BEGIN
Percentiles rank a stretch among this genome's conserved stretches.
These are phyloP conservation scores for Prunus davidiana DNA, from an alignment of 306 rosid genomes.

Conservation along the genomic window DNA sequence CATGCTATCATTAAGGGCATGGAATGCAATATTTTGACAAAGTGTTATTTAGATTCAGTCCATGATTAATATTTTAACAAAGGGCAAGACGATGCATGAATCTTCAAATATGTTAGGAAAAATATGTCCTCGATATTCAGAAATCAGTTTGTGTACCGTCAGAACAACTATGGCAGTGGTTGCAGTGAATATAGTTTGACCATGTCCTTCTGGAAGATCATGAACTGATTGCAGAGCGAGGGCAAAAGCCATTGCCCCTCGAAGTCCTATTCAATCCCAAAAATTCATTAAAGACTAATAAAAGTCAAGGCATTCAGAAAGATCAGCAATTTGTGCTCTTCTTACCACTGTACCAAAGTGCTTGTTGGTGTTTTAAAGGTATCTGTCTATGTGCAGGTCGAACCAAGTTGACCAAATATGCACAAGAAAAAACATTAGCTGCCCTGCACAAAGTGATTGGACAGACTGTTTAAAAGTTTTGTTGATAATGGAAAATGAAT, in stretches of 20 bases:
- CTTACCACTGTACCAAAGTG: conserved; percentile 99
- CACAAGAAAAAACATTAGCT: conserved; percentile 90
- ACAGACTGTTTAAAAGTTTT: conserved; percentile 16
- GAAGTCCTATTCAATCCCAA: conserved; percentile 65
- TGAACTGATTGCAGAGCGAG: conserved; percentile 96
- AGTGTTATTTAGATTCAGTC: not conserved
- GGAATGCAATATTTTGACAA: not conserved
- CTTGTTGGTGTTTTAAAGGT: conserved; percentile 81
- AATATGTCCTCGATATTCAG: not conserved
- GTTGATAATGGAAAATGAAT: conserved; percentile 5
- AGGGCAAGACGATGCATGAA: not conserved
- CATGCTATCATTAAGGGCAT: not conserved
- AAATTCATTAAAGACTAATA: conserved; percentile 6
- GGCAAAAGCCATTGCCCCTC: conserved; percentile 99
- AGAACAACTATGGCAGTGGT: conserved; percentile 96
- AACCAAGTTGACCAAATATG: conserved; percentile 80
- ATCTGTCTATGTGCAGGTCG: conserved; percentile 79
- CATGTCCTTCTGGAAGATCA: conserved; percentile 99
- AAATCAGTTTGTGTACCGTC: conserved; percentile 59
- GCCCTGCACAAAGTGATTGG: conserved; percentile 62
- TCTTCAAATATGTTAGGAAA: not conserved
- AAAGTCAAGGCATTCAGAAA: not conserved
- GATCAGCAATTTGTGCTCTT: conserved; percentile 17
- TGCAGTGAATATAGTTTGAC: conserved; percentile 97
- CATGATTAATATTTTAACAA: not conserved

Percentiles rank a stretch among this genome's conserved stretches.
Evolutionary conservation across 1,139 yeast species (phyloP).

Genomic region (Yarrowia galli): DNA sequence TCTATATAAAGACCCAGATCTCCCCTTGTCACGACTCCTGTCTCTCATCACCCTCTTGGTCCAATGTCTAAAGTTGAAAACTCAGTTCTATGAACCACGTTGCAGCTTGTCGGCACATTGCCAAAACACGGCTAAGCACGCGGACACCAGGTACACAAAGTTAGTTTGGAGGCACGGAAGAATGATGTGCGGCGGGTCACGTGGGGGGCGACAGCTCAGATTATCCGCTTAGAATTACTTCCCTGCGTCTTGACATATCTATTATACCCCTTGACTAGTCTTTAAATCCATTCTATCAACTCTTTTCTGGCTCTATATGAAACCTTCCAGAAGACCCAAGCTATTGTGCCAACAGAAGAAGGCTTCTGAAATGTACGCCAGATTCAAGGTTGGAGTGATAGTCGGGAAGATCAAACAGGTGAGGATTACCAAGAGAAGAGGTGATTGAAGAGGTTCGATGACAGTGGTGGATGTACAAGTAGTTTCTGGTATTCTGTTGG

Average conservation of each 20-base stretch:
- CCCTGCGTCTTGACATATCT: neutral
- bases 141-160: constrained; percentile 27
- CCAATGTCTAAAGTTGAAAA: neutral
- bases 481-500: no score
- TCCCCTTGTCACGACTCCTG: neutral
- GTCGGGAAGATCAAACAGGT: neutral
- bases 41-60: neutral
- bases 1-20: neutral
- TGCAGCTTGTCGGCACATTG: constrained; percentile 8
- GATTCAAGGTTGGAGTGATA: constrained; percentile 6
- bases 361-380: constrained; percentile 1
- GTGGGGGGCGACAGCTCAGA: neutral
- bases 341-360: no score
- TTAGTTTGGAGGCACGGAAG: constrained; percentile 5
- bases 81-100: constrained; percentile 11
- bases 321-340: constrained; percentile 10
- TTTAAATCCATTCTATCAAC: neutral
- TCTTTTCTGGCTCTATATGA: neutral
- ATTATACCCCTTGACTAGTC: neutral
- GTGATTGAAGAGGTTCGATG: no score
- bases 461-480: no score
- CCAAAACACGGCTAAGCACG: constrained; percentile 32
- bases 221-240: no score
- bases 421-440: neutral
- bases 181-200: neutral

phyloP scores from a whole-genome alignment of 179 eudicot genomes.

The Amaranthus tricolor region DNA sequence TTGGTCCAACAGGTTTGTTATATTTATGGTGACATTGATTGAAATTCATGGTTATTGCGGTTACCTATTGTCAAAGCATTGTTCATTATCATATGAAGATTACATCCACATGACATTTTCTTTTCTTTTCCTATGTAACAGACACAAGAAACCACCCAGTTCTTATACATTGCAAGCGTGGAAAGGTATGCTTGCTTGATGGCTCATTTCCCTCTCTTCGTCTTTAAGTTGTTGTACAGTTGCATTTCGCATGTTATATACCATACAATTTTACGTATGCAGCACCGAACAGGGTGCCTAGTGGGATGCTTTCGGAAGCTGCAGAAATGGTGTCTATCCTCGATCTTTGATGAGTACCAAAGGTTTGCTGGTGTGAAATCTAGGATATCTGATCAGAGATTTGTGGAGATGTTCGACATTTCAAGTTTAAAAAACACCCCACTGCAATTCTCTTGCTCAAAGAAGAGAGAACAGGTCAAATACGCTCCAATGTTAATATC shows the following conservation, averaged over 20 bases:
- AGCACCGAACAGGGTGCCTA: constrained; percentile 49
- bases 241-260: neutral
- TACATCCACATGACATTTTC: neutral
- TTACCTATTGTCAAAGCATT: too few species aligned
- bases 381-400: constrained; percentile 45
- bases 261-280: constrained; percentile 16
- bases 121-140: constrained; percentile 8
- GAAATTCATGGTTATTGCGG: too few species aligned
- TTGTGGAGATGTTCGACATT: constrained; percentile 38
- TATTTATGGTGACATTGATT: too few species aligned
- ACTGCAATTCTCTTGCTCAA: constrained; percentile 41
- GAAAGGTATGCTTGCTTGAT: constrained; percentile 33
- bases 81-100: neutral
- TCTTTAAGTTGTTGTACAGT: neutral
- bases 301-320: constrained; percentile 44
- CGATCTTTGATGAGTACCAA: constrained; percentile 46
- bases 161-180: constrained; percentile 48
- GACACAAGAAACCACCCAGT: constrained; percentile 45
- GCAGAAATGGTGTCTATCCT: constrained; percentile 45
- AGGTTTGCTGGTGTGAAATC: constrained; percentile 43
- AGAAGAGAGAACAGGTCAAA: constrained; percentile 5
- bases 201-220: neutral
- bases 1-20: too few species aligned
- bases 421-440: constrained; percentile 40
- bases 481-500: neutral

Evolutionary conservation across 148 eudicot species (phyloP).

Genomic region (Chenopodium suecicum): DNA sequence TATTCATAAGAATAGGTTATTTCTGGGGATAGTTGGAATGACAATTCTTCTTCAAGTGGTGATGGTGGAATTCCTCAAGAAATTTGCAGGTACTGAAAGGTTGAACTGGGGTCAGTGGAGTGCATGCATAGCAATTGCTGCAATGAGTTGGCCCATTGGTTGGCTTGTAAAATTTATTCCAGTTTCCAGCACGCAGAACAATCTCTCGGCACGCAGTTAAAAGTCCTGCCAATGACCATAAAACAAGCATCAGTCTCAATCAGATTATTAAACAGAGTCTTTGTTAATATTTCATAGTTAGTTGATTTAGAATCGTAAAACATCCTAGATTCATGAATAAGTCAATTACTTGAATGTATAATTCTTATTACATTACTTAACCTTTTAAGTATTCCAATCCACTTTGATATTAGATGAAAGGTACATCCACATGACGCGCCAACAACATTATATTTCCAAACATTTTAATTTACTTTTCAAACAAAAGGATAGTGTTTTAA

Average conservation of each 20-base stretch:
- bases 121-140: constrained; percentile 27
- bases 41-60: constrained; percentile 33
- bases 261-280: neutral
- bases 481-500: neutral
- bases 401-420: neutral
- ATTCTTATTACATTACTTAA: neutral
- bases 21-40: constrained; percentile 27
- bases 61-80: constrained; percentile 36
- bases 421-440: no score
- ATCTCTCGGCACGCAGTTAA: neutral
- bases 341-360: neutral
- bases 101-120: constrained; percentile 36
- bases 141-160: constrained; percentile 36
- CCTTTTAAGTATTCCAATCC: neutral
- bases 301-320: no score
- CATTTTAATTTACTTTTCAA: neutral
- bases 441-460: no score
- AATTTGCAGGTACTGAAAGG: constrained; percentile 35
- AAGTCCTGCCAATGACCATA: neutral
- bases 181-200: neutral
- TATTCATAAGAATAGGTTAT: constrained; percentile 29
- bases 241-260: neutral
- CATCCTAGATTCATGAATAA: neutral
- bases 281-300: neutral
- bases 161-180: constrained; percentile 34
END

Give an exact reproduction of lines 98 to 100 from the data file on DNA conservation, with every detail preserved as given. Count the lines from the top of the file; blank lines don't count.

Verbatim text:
- bases 341-360: neutral
- bases 101-120: constrained; percentile 36
- bases 141-160: constrained; percentile 36